Ruby Tuesdays Inc Tip Credit Lawsuit
Servers for Ruby Tuesdays, Inc. are suing for minimum wage violations.
- Who are the defendants
- What is the case about?
- What court is the case filed in?
- Should I fear retaliation?
- Where can I go to get answers to my questions?
- Who are the lawyers representing?
- How much can I expect to get?
- Will I have to pay any legal fees or costs?
- What is the status of the case?
Ruby Tuesdays, Inc. Tennessee corporation which operates restaurants around the country, including in Connecticut.
Minimum Wage. We claim in this lawsuit that Ruby Tuesdays violated Connecticut minimum wage laws with regard to its servers.
Connecticut. This case is filed in United States District Court, District of Connecticut in Waterbury.
No. It is illegal to retaliate against an employee who joins a lawsuit like this. If you experience retaliation, we will help you.
Call us. You are always welcome to call us at Hayber Law Firm who will do their best to answer your questions. Our number is 860-522-8888.
Hayber Law Firm, LLC. The servers who brought this lawsuit are being represented by the Hayber Law Firm. We are experienced lawyers and have successfully handled cases like this in the past.
It depends. We claim that servers should be paid twice the amount of full minimum wage for all hours worked, minus what Ruby Tuesdays has already paid the servers.
No. We have agreed to work on this case on a “contingency” basis which means that our fee, and reimbursement for our costs, will come, if at all, out of any settlement. The court will closely supervise our fee petition and ensure that it is fair to the class.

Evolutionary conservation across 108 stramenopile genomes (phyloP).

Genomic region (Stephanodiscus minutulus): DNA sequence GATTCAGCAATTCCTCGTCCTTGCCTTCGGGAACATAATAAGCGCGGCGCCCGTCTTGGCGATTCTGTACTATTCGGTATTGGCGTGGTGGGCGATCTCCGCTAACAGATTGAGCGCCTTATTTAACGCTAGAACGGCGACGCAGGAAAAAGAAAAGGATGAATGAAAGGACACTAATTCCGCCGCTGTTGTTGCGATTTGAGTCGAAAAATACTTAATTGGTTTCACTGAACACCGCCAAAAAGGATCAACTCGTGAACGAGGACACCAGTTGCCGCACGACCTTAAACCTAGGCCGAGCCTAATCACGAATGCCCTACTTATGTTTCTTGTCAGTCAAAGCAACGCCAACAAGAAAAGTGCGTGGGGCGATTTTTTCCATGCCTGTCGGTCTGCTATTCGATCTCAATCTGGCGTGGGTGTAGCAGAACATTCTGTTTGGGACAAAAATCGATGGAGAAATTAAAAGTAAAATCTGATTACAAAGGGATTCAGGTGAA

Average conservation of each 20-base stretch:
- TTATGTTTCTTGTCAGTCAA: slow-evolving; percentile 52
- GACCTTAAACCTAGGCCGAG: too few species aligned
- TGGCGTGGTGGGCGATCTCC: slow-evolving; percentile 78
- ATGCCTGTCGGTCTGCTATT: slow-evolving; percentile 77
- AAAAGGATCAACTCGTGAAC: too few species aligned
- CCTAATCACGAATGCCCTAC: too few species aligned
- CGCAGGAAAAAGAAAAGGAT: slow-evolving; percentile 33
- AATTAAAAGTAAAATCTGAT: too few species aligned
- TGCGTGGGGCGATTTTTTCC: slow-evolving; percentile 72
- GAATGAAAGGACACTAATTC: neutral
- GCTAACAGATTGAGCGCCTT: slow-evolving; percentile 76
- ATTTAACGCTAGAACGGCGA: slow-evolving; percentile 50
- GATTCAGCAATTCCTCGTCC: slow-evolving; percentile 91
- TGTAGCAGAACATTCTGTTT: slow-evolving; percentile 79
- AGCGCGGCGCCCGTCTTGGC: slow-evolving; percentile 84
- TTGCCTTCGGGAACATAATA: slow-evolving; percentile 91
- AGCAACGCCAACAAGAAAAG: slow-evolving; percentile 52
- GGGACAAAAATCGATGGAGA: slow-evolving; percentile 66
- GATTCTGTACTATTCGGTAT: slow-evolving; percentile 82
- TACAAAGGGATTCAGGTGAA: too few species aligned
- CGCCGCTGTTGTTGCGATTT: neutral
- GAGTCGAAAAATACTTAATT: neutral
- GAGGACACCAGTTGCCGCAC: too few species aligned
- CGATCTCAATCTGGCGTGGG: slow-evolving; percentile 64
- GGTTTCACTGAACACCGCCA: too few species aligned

IX. What is the status of the case?
The following represents the status of the case as of the date indicated:
DATE COURT FILING DESCRIPTION
January 19th, 2016
This is the lawsuit itself which includes the detailed allegations of wrongdoing.
|November 17th, 2016||Order||This court order assigned the case to a settlement conference and set various deadlines.|
|May 5th, 2017||Case Stayed||The court ordered that the case be stayed until the U.S. Supreme Court rules on whether class action waivers by employers are illegal. The Court’s order is attached.
It has left the door open, however, to revive that part of the case for servers who worked between May 27, 2014 and September 30, 2015 because they were not given the class action wavier policy. It wrote:
“The Court will consider a request to adjudicate this motion or an amended motion if the Court has approved an amendment to the complaint to add one or more representative plaintiffs who were employed at the defendant as servers in the period between 5/27/14 and 9/30/15.”
Those servers can come forward and join the case.